August 11, 2023
Monthly government payments of $500 are being given to 50 low-income Philadelphia residents over the next year as part of a study on how financial assistance impacts lives when no strings are attached to the money, city officials announced Friday.
The experimental program is one of several in the U.S. that aim to better understand the effects of offering guaranteed income — also called universal basic income — to needy families that already qualify for public assistance.
Those chosen for the Philly program are all parents who are enrolled in the federal government's Temporary Assistance for Needy Families program, which is administered by states. Specifically, the parents in the study are E-TANF beneficiaries, meaning they have been receiving "extended" benefits for at least 60 months and experience circumstances that prevent them from securing and maintaining full-time jobs.
They will continue to receive their benefits in addition to the monthly $500, which will be distributed using prepaid bank cards and direct deposits and can be spent or saved at their discretion. The first payments were issued to participating families on June 17. A final report on the study will be released in the summer of 2024.
The guaranteed income program, dubbed GROW, is motivated by a push to examine alternatives to traditional welfare programs, which often come with restrictions on how and where benefits can be spent. Most rental assistance programs and the federal Supplemental Nutrition Assistance Program, better known as food stamps, tie the amount of assistance to beneficiaries' income.
A second group of 250 parents receiving E-TANF benefits will receive $50 monthly payments, also without restrictions, to serve as a comparison for the other group. The study will be funded using existing E-TANF resources at a cost of $322,000. The program will be overseen by the city's Office of Community Empowerment and Opportunity.
All Philadelphians who receive E-TANF benefits are enrolled in the city's Work Ready program, a career services initiative that offers counseling for finding professional paths. The GROW study will examine how many people in each of the two groups find full-time jobs by the end of the program.
Proponents of restriction-less cash assistance have long pointed to inequities in how TANF benefits are distributed, especially since each state determines its own benefits plan. About 55% of Black children in the U.S. live in 18 states with the lowest benefits, compared to 41% of Latino children and 40% of white children, Philly officials noted. Poor, single mothers and people of color historically have faced disadvantages in accessing public assistance.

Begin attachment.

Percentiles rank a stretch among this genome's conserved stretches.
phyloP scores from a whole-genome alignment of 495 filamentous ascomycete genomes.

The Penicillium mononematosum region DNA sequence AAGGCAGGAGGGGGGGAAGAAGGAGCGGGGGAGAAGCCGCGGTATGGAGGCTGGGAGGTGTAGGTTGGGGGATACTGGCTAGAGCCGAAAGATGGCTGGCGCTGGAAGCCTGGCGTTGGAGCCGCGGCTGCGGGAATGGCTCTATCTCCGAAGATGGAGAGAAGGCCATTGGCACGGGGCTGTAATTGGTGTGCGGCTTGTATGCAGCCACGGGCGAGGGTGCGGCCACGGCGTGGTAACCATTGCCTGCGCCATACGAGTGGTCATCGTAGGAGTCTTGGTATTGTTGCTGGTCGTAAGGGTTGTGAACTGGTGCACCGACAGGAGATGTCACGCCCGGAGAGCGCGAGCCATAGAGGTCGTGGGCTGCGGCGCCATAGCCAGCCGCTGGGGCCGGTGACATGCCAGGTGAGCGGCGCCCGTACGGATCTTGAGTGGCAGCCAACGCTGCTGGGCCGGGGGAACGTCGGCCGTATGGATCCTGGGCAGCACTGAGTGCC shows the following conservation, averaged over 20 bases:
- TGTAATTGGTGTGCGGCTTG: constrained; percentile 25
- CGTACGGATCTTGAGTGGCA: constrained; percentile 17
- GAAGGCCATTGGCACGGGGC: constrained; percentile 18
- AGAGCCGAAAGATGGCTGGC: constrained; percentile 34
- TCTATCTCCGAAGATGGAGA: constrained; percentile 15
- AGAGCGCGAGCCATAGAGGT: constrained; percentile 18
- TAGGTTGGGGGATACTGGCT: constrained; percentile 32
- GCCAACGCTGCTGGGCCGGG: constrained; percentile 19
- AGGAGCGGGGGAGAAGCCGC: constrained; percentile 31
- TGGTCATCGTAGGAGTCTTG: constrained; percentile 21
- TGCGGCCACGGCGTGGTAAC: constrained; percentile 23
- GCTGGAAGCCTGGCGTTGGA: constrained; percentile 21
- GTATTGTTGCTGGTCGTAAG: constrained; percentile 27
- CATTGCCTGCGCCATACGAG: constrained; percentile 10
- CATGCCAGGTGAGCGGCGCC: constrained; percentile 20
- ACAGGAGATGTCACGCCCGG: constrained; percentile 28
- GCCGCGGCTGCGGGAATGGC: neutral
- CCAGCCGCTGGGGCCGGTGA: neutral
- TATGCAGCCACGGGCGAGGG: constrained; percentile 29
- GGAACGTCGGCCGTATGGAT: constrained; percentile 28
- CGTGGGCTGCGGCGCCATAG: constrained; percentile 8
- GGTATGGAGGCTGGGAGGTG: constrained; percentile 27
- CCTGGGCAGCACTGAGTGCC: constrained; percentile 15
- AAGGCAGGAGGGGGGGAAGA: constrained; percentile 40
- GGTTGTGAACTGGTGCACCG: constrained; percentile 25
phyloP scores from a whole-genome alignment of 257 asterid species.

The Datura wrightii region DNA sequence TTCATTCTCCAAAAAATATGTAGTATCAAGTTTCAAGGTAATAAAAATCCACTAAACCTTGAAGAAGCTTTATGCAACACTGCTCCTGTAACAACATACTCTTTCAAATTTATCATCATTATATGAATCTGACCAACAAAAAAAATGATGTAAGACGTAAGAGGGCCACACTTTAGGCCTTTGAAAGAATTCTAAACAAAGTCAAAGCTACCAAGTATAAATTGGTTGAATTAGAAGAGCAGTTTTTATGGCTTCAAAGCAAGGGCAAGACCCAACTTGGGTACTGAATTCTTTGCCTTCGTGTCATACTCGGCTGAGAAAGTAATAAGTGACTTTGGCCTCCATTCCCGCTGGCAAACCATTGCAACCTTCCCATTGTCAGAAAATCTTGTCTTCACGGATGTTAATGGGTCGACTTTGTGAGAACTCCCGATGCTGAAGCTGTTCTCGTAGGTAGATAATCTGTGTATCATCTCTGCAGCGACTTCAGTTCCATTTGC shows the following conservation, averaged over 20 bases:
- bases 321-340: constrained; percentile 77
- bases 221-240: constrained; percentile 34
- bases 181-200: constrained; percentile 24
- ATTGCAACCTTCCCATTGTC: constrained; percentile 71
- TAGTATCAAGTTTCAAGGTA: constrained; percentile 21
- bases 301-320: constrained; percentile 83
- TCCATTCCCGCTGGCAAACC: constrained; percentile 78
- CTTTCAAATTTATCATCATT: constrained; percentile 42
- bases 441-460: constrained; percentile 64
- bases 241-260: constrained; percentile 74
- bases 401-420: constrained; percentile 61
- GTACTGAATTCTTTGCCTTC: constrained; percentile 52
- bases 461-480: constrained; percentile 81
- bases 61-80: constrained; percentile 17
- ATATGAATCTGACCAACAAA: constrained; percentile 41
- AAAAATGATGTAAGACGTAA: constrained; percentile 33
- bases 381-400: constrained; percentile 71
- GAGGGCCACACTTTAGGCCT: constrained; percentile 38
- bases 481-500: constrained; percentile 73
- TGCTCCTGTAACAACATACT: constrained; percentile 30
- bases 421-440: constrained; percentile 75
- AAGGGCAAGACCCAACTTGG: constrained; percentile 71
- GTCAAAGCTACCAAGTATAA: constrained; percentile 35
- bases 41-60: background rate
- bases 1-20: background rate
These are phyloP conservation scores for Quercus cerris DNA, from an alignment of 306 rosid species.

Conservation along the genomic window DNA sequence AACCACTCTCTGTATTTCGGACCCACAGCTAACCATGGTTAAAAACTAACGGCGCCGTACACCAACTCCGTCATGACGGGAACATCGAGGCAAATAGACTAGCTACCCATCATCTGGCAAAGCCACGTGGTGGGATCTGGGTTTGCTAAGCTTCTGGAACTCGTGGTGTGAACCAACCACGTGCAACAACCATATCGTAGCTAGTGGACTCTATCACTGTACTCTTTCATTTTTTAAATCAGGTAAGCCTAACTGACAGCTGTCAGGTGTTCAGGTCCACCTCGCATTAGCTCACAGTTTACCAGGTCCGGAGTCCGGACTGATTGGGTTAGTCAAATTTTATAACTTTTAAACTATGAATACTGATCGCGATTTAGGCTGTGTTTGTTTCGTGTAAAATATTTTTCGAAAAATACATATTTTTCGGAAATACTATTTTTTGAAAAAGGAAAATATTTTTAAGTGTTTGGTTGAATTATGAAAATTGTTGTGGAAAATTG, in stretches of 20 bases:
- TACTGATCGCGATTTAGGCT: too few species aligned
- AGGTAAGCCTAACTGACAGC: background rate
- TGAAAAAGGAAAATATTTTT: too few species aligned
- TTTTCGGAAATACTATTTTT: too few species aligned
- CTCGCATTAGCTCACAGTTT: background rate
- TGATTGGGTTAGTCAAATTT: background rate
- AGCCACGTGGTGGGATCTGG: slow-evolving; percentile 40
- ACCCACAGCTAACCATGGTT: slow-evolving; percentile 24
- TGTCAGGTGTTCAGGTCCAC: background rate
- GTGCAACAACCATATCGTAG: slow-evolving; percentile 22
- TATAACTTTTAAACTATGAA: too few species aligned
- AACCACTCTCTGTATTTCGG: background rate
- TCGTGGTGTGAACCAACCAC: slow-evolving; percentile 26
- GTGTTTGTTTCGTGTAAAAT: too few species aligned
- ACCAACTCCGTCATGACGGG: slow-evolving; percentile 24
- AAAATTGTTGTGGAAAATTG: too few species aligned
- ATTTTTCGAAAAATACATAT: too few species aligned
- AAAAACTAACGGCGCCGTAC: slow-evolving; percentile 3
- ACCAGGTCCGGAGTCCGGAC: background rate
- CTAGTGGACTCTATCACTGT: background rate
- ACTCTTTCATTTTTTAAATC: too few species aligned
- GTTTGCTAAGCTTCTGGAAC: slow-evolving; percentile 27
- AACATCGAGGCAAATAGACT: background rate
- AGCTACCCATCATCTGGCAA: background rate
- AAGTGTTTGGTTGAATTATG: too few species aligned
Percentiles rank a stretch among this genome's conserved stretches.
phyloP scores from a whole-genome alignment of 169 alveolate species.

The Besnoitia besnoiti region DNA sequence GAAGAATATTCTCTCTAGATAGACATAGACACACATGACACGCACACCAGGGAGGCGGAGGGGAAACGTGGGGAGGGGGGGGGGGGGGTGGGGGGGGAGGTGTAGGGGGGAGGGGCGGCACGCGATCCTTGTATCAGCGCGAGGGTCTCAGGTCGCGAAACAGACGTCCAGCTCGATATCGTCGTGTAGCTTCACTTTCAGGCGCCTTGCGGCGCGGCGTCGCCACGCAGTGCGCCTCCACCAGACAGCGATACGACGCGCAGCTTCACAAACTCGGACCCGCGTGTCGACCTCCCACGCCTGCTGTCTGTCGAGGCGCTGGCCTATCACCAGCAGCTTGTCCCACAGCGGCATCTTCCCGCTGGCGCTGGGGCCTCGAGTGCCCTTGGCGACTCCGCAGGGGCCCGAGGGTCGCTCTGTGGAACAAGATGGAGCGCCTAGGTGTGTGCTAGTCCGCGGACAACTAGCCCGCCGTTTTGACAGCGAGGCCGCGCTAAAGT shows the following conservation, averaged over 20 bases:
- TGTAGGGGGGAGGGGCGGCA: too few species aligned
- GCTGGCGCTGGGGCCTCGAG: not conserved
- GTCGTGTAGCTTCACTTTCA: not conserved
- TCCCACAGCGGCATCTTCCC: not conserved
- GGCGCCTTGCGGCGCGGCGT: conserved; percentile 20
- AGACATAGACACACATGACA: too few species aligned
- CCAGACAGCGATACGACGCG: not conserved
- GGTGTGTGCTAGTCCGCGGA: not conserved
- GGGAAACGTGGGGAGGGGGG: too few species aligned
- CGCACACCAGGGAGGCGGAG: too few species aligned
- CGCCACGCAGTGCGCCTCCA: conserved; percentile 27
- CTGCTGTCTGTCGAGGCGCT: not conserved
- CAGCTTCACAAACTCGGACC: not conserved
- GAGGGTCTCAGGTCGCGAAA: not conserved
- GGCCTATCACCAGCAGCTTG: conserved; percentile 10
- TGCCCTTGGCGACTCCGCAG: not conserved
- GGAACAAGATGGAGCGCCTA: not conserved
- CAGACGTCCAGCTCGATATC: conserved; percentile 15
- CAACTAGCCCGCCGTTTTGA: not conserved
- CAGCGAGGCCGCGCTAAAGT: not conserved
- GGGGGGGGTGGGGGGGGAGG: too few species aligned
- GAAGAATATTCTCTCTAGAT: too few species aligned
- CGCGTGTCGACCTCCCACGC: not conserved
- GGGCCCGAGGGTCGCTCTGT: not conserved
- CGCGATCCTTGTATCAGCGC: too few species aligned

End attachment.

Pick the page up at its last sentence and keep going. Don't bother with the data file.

"Due to entrenched racist and sexist narratives, the government began to enforce restrictive requirements, as public assistance expanded to these groups, with the assumption that those receiving benefits had become incapable of managing their own resources,” CEO executive director Mitchell Little said Friday. “What we have learned, however, is that the best way to eliminate poverty is to provide people resources with no strings attached. This project reinforces our commitment to being guided by listening to, supporting, and including communities while working collaboratively to foster greater economic mobility.”
Critics of guaranteed income programs argue that they disincentivize looking for work and that the money could be spent frivolously. During the pandemic, research from the U.S. Census Bureau found that, among needy families with children, the monthly child tax credit issued to about 35 million families led to a drop in food insufficiency and difficulties paying weekly expenses. Survey data suggested that families spent the money they received on covering basic needs.
The city of Stockton, California, created a program similar to GROW in 2019 that offered monthly payments of $500 to residents randomly selected from neighborhoods at or below the city's median household income. That program extended for 24 months, giving payments with no restrictions on spending and no work requirements. Preliminary research on the program found that people in the program experienced reduced income volatility, showed improved mental health and were likelier to find full-time work.
In Pennsylvania, the TANF program benefits about 97,000 children and more than 37,000 adults. The state's average TANF recipient is a family of three receiving $403 per month in assistance.
Before the economic upheaval of the COVID-19 pandemic, 23% of Philadelphia residents lived on less than $26,000 per year and 11% lived in deep poverty, earning less than $13,000 annually, according to The Promise, a poverty action fund that's led by the United Way of Greater Philadelphia and Southern New Jersey. Philly ranks among Cleveland and Detroit as the most impoverished of the largest cities in the U.S.
Researchers from the Philadelphia-based Reinvestment Fund, University of Wisconsin-Milwaukee, Mutual Aid Network and the Fund for Guaranteed Income are partnering with Philadelphia on the GROW program.
“We hope this study reinforces the importance of direct, recurring cash payments as a way to dismantle barriers to economic justice so that all families can live productive, healthy lives,” Little said.